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"If you ain't got it in you, you can't blow it out."
— Louis Armstrong

Thursday, January 20, 2011

Joe Lovano/Us Five: Bird Songs

It's hard to believe, but Joe Lovano has made almost two dozen albums for Blue Note.  And, depending on your taste for certain gimmicks (such as jazz versions of operatic arias), there hasn't been a stinker in the bunch.  Lovano is a premiere saxophonist with a unique tone and a brilliant imagination.

It's hard to believe that, until now, he had never truly taken on the legacy of Charlie Parker.  My PopMatters review is HERE.

Bird Songs features Lovano's recent working quintet, "Us Five," featuring James Weidman on piano (with the best work of his career), Esperanza Spalding on bass (yup, the new jazz star, as a sidewoman), Otis Brown on drums, and Francisco Mela also on drums.  This is not a fleet and nimble unit exactly—they prefer crazier, earthier arrangements, tunes where they can play a little bit bop but also quite a bit free.

On this disc, Lovano's pulls apart these classic Bird tunes (or tunes associated with him) and remakes them fundamentally.  "Passport" and "Moose the Mooche" use short riffs from the original tunes as written to create new structures over which the whole melody turns.  "Birdyard" and "Blue Collage" are original mash-ups of Parker tunes that weave melodies or parts of melodies together in utterly original ways.  And "Koko" lets the saxophonist play mostly free over percussion in an improvised deconstruction of the original.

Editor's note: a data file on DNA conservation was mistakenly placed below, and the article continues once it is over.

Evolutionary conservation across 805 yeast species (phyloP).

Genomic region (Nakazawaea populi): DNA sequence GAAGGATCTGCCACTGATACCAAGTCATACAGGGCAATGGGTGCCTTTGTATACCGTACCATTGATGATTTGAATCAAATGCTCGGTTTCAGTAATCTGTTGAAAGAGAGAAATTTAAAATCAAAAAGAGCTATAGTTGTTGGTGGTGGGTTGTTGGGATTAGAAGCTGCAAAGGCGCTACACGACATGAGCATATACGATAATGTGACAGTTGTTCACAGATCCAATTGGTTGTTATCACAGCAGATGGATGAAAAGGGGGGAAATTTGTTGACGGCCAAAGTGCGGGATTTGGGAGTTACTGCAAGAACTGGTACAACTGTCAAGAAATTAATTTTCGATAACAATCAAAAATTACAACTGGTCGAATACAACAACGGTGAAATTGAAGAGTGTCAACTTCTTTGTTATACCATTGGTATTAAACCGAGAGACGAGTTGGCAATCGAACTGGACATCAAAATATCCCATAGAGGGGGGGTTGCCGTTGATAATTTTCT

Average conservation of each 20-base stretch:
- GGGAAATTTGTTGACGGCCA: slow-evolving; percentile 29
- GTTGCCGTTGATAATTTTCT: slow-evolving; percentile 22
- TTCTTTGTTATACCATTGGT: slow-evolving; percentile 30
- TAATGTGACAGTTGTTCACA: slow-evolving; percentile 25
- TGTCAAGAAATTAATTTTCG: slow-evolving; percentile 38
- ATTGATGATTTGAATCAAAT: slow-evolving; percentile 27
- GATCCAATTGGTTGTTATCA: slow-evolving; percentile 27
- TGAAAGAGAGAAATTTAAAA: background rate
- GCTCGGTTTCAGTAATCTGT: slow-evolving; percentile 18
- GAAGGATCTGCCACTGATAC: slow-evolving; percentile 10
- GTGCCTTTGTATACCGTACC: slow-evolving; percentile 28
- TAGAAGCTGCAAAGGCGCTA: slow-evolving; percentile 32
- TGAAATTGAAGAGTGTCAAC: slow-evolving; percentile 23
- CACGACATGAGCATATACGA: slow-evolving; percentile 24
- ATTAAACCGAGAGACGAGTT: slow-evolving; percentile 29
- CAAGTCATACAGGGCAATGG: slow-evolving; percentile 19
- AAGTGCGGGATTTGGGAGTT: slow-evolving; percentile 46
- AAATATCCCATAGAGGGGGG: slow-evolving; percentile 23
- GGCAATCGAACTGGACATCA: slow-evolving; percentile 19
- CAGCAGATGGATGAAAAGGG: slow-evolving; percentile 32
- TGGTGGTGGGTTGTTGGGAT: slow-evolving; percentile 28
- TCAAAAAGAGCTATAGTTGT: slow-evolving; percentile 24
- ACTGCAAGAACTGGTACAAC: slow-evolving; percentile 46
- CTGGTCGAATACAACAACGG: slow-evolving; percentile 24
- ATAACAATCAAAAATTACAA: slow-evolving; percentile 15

There are more conventional takes here as well.  "Lover Man" and "Donna Lee" are straight but swinging, with the latter never stating the melody but just licensing Lovano to play like Coleman Hawkins (that is, with unparalleled melodic invention) and the former being a powerful stroll on the new "G Mezzo Soprano" saxophone.

Joe Lovano and his band are a great unit.  This is their second outing for Blue Note.  May there be more.

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